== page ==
Just two weeks before Thanksgiving, the scent of braising meat, like bread and old leaves, filled the kitchen. My squirrel was breaking down, slipping off its bones. One of my housemates walked in, where I leaned over the stovetop watching our dinner simmer.
“Smells great,” Travis said. I nodded and sniffed again. Squirrel, I thought, smells like both rabbit and quail, but also nutty and a little gamey. Rodent might not be prime protein, but a hunter obeys her principles. If you kill it, you eat it.
The inversion of that principle brought me to hunting. If you eat it, you kill it—or at least comprehend what it means to kill for food. The combination of that conviction with a commitment to local, organic food forms the foundation of an ethos of eating that is increasing in popularity. The locavore, or local eater, reduces carbon footprint, removes her support from landscape-destroying factory farms, and instead contributes to her regional economy (generally within one hundred miles). More and more local eaters—mostly young, white, and educated—are making the lunge from the neighborhood farmer’s market to the forest kill. This fall, I joined them.
I have been trying to eat local as much as possible for almost five years. I’ve also worked, both for pay and not, for brief stints on organic farms. Eating local, organic food ties the diner to the land, celebrating the methods of agriculture just as much as the products. Locavorism is beautiful.
Like most urban locavores, what I’ve done to support local, organic agriculture has mostly been limited to conscientious consumption. However, for those who eat meat, the inevitable conclusion of the locavore philosophy is killing, not purchasing, your dinner. Eating wild game uses fewer natural resources and causes less ecological damage than eating domesticated animals. Six years ago, Michael Pollan suggested in his seminal book, The Omnivore’s Dilemma, that if most of the food Americans consume travels across half a continent to the dinner plate, then hunting in your backyard is the omnivore’s solution.
Some urban foragers have quietly taken to parks to seek rabbits and pigeons for their stockpots. Others swipe fresh roadkill. They’re beginning to gain public recognition. Last summer Hank Shaw published his cookbook Hunt, Gather, Cook: Finding the Forgotten Feast. Sam Sifton, restaurant critic for The New York Times, gave the book a strong, positive review. A month earlier, Mark Zuckerberg publicly declared his abstinence from any meat that he has not shot himself. Jackson Landers, who offers a home-butchery and deer biology course called “Hunting for Locavores” in his hometown of Charlottesville, Virginia, published a book called The Beginner’s Guide to Deer Hunting for Food in September.
What the book doesn’t mention is that hunting brings the locavore into contact with more than an animal. Hunting placed me at a meeting-point between hunters living their family tradition and young urbanites who’ve never tasted wild game.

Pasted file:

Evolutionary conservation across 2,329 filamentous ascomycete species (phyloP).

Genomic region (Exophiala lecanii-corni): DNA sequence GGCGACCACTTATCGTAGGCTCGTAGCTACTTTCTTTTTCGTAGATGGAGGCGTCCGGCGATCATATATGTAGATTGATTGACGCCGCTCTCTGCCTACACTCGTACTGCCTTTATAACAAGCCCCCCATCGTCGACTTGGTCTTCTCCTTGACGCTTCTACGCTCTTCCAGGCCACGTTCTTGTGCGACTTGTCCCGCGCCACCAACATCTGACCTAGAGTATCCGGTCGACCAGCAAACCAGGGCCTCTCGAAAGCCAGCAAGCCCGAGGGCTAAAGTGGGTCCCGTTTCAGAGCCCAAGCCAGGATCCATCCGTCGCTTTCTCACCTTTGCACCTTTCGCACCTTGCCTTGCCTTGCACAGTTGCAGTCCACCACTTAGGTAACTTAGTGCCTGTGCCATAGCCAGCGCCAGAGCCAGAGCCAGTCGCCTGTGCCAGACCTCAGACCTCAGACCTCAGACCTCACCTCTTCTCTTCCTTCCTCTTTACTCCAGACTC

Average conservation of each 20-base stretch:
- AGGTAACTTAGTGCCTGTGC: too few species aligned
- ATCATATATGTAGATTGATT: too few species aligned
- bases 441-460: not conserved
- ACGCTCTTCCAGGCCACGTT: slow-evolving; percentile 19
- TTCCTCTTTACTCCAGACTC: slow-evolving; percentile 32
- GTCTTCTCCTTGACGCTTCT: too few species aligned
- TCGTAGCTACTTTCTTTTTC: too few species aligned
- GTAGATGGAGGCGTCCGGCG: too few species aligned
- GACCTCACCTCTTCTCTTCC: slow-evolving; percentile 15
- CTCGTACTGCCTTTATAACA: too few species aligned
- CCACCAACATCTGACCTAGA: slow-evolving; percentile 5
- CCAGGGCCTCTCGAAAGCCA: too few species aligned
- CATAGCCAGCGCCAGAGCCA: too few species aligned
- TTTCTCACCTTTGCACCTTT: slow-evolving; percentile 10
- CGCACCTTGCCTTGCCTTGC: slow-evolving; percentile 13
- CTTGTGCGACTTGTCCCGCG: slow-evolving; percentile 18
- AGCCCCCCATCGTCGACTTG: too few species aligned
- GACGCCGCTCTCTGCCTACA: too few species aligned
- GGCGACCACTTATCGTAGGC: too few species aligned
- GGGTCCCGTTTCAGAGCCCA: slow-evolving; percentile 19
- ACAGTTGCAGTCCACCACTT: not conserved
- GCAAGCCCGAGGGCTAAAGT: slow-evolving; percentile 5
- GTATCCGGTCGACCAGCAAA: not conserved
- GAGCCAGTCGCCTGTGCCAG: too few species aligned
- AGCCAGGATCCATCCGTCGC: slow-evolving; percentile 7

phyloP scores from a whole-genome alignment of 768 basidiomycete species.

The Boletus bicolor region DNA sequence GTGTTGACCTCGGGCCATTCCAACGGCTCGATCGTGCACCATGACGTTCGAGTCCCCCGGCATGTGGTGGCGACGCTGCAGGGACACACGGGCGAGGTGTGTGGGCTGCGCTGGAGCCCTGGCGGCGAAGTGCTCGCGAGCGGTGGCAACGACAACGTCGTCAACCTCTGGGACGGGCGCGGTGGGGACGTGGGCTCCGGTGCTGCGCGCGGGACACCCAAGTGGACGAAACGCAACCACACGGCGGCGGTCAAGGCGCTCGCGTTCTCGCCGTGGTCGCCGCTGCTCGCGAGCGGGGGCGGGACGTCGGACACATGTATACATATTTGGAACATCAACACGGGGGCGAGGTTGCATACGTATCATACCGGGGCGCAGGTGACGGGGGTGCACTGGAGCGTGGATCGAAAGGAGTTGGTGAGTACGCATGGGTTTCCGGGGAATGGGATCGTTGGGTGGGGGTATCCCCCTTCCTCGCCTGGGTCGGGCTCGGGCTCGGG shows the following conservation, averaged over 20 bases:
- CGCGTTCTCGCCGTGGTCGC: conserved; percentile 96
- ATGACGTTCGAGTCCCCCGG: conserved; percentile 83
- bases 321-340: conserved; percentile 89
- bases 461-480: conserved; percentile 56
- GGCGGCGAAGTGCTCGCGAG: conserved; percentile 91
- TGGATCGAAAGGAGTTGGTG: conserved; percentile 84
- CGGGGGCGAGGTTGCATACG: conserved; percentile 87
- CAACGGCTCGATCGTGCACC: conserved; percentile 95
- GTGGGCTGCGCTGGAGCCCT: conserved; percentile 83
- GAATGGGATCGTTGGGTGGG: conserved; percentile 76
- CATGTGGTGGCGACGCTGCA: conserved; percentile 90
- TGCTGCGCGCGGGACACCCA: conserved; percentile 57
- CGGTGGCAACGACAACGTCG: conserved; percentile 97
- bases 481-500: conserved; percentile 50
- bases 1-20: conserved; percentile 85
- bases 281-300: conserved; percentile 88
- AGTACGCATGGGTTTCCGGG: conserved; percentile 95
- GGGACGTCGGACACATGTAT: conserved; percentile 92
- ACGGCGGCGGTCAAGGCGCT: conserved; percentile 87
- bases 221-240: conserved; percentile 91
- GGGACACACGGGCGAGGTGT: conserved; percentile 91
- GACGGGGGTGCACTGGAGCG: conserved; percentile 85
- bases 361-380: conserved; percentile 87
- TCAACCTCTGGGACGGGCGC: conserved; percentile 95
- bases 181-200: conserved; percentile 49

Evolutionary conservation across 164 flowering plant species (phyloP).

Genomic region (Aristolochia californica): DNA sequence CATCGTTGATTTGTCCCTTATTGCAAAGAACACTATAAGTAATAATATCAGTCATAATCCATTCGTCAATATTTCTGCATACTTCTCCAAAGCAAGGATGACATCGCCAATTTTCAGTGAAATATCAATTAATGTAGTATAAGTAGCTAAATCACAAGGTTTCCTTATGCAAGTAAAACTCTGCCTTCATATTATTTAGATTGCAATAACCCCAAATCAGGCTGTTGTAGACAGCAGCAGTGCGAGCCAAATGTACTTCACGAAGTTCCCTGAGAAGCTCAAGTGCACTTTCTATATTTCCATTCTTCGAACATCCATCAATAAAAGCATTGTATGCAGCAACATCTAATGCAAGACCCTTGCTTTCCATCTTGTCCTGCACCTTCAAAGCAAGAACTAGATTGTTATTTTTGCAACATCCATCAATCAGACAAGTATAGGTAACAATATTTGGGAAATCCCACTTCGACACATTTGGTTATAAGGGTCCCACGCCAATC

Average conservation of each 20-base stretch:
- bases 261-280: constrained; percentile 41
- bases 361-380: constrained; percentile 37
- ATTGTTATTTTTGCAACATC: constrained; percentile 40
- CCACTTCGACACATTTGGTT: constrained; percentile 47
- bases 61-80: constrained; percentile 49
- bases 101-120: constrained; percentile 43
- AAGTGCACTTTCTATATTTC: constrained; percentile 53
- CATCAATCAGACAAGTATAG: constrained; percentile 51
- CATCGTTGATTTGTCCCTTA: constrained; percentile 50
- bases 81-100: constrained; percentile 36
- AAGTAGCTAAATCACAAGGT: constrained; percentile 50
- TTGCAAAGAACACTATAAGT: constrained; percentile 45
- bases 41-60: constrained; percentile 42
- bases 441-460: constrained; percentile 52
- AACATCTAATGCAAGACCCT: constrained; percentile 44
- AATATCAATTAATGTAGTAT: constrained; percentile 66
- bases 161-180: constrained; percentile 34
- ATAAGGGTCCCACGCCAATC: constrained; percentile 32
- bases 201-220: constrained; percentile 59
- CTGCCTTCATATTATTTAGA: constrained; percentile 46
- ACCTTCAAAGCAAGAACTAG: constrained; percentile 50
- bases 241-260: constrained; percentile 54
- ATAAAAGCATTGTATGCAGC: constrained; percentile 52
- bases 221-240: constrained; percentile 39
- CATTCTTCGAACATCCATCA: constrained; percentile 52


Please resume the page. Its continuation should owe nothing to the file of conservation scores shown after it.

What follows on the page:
I decided to try hunting myself, first for small game and then for deer. I hoped to end the season with a freezer chest of butchered venison. If you, reader, are like me, then you will want to know how the uninitiated can become blaze-orange-wearing huntsmen.
First, you’ve got to get legal.
LICENSED TO KILL
The Ulster Heights Rod and Gun Club sits at the feet of the Catskills, some ninety miles upriver from Manhattan, twenty miles west of the Hudson River. Cell phones don’t work there and, on a Saturday morning in October, fog lay over the few fields visible from the road like a second crop. I am nearly one hundred miles west of New Haven, but only a few dozen from my mother’s family home.
It was terribly cold inside the cement brick building, but it was crowded. Most of the forty odd hunter’s safety education certification candidates were white males, ranging in age from the twelve-year-old three rows back to the whiskered grey-hairs who know their guns. Nearly all of us wore variations on old jeans and work flannel. It was a worn-looking crowd.
Most of these men were preparing to enter a hunting community sustained by tradition. Families pass on that tradition, fathers, like the man who embraced his son, a soft-cheeked teenager, when the boy walked out with his safety certificate. These families have been eating sustainably for generations. The wood-colored fellow next to me, who called me “honey” when I passed him a rifle, told me he liked bear meat best of all game.
New York, like most states, requires attending a hunter safety course like the one hosted by the Rod and Gun Club. The International Hunter Education Association provides the curriculum, which covers different types of firearms, ammunition, the mechanical sequence of a bullet leaving a gun, and basic safety rules and tips. Our two instructors speak most adamantly, and eloquently, about the ethics and tradition of hunting.
“You do not drive through town with a buck on the hood of your car. Those days are over,” Carl, a former police officer, told us. He doesn’t want hunters vilified. The combination of a cute, dead animal and triumphant gunman paints a tired picture of redneck bloodlust. It is the clichéd image of a community whose sport has become increasingly regulated and politicized over the last three decades—a sport on the defense.
Carl told us that hunters have a duty to conservation, to protecting land and resources for sustained use. A hunter kills only as many creatures as a healthy ecosystem can afford.